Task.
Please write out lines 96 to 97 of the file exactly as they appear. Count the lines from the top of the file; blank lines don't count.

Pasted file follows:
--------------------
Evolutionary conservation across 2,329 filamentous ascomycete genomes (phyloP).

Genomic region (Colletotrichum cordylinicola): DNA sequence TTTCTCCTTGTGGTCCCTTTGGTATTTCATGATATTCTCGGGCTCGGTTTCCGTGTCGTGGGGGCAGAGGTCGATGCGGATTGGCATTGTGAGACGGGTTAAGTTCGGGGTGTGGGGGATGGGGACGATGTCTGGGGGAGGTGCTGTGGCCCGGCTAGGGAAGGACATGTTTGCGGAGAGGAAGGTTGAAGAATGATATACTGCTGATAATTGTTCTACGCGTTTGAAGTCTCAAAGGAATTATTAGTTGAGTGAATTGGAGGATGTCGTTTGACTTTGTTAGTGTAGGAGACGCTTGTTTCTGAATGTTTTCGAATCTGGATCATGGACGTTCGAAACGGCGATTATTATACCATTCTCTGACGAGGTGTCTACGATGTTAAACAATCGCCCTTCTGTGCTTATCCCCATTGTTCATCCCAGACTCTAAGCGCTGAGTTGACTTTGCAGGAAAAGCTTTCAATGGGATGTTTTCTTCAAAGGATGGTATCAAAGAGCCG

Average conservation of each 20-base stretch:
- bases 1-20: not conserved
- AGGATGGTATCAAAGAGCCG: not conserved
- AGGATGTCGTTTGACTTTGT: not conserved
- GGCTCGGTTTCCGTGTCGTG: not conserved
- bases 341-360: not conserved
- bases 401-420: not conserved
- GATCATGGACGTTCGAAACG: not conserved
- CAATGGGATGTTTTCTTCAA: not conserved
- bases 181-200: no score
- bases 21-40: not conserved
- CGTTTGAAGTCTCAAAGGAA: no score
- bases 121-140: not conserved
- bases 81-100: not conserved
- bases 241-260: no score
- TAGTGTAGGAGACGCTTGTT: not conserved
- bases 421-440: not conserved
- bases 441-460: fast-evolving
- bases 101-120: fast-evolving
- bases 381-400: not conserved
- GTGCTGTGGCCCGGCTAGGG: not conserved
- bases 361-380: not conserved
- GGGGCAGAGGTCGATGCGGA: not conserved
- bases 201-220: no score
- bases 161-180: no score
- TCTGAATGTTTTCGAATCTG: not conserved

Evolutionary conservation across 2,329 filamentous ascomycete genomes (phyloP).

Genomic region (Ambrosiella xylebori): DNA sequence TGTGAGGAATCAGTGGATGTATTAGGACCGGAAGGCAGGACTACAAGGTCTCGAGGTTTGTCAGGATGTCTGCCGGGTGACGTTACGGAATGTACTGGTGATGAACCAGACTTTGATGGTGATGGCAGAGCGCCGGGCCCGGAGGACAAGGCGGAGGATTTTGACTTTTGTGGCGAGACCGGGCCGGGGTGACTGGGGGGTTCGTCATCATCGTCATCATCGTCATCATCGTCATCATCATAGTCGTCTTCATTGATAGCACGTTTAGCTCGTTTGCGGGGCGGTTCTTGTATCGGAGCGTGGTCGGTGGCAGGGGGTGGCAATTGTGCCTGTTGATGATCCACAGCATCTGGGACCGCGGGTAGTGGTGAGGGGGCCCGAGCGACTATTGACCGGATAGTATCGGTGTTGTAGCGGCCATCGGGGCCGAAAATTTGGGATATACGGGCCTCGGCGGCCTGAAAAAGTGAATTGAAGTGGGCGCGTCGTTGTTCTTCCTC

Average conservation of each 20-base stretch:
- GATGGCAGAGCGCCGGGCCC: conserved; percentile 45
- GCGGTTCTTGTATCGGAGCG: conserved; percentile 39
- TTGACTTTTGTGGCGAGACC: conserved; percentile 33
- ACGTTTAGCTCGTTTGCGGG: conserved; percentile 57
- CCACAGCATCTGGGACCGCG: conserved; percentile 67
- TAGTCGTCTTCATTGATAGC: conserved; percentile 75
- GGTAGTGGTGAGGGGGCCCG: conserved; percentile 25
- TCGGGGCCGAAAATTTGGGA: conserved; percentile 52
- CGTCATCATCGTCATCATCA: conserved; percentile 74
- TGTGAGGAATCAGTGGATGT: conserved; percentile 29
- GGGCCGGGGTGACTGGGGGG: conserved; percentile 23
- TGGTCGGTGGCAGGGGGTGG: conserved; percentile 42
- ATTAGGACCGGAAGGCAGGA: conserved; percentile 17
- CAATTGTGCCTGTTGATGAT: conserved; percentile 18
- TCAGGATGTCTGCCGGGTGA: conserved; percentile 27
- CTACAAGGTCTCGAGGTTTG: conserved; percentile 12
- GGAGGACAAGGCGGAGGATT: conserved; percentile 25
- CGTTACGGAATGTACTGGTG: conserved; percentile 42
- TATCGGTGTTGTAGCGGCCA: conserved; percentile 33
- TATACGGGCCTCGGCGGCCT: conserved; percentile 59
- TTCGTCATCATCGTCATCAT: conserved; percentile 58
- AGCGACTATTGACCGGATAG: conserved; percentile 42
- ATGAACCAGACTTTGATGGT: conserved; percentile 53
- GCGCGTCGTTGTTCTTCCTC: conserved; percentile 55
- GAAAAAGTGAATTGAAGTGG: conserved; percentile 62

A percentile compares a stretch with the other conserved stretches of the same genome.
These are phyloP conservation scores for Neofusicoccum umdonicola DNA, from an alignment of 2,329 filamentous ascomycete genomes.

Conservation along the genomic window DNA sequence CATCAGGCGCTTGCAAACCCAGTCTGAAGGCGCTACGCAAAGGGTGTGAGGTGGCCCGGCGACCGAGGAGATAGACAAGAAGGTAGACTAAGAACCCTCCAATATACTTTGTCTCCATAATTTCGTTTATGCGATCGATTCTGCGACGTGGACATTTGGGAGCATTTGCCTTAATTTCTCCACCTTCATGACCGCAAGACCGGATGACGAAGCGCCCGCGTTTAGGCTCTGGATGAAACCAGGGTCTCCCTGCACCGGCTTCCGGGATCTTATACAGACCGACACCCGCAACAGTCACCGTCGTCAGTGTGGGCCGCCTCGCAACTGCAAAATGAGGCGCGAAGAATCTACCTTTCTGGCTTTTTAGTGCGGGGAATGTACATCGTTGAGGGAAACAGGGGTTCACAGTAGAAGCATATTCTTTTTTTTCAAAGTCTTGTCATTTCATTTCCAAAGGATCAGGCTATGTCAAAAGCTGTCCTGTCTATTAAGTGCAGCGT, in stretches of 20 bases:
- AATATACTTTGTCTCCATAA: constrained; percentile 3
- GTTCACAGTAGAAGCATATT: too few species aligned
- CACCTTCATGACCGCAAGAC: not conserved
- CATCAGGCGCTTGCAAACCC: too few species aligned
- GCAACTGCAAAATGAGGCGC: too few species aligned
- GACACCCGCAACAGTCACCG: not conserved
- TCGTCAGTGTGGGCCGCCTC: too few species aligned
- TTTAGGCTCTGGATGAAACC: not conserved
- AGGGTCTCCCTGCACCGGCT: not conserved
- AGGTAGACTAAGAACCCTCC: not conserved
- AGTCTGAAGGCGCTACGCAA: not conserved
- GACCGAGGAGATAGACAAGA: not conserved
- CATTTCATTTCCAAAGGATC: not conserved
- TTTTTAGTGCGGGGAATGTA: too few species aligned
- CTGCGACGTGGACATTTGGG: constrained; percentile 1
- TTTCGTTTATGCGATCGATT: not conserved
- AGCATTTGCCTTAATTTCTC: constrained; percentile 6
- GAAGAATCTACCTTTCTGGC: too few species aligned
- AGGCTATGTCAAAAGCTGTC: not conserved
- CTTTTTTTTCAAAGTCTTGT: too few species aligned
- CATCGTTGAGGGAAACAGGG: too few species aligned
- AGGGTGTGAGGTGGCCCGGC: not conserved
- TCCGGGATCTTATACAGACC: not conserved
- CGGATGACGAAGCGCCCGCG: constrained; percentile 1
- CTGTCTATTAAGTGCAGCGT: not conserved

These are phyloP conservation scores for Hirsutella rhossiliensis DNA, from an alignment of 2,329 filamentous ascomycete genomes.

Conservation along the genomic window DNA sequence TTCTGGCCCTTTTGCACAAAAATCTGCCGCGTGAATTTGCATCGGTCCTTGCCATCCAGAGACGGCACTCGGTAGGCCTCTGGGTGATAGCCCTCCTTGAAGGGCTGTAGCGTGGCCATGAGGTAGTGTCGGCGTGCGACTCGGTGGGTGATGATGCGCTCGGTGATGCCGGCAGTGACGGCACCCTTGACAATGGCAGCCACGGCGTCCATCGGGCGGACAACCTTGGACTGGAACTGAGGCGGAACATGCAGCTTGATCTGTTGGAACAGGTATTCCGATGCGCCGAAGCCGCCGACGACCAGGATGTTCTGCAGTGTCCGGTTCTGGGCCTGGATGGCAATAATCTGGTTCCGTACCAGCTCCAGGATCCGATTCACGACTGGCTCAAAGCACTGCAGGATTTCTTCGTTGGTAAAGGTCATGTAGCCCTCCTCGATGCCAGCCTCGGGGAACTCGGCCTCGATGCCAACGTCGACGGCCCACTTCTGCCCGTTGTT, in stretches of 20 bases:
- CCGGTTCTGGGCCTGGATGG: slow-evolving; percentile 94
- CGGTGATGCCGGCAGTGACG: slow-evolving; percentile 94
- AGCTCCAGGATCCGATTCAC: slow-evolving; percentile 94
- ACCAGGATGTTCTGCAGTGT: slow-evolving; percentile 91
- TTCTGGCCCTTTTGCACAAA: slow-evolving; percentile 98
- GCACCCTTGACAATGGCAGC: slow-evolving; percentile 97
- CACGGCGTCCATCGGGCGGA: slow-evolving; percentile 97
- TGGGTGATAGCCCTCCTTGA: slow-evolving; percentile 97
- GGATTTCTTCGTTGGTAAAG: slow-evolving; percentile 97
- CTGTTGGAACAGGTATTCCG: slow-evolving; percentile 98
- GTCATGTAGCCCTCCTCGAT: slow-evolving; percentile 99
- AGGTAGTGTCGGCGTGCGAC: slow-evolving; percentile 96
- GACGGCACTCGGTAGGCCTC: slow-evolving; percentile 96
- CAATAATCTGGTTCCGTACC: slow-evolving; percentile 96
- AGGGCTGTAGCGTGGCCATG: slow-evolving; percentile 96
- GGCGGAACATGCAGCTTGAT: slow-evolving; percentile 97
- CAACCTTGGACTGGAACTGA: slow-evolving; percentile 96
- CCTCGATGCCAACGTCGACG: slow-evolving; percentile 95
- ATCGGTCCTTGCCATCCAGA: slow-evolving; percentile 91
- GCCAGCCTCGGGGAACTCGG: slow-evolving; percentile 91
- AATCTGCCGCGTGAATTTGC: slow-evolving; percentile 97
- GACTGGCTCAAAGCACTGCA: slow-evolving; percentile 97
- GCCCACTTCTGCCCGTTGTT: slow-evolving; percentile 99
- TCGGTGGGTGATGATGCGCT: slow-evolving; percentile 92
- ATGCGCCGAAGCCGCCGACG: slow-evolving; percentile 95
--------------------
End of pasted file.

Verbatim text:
- CTGTTGGAACAGGTATTCCG: slow-evolving; percentile 98
- GTCATGTAGCCCTCCTCGAT: slow-evolving; percentile 99